Again, this whole set of circumstances is so over the top and campy that it almost comes off as good in a bad way. There’s also a lot going on with the Flamengers team and their Captain, Kaname who is now being portrayed as a seasoned veteran soldier working with the Japanese government which is a big turn from the air-headed action star he was initially portrayed as. There’s a story line involving Hazama trying to get the team to come together as a unit, which gives us a little bit of insight into each of these 4 new characters. Again, this is unfortunately stifled because of how little time is given to the story since there’s so much going on. In the end Hazama’s new teammates only manage to get just enough development to classify them as more than one dimensional archetypes. Of course, given that constraint, it’s impressive that they managed to even pull that off.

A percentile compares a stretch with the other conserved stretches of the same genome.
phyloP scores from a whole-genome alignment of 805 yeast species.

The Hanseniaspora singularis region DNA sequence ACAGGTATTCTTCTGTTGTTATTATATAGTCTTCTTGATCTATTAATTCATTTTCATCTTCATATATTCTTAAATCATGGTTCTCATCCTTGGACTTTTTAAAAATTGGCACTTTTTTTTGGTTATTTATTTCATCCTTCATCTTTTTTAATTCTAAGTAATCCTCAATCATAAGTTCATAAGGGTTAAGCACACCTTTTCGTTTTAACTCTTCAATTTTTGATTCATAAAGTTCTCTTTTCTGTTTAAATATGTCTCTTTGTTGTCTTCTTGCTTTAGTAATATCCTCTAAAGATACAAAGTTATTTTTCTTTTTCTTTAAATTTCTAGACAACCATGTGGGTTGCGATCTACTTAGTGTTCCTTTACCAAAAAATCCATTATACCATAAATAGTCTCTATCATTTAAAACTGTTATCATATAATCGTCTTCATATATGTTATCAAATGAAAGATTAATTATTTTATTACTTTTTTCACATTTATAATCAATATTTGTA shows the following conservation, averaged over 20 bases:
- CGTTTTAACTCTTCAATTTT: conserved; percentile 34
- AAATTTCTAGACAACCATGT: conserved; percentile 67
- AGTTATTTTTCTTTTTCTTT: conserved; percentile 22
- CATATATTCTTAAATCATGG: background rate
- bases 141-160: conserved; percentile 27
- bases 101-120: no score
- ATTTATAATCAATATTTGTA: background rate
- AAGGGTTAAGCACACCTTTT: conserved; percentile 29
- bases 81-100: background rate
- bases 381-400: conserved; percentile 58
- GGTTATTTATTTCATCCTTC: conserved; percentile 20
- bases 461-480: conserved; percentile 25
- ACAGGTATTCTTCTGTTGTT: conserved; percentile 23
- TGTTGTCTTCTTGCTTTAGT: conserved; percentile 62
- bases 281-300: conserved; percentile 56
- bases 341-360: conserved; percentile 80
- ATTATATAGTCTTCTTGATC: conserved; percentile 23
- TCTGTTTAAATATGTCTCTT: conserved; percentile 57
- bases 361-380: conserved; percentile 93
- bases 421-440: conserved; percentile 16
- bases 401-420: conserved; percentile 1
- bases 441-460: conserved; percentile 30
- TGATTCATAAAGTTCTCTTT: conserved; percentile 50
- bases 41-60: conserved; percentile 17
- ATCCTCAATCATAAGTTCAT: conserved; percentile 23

The more and more I think about i, I’m starting to actually believe that this show is good. There are definitely parts of it that I wish had been done very differently, but no matter what the thing is entertaining and it definitely leaves lots of room for interpretation and individual thought.
p.s. What’s going on with the OPs? 3 different ones in the span of 16 episodes seems to be a bit of a high turnover.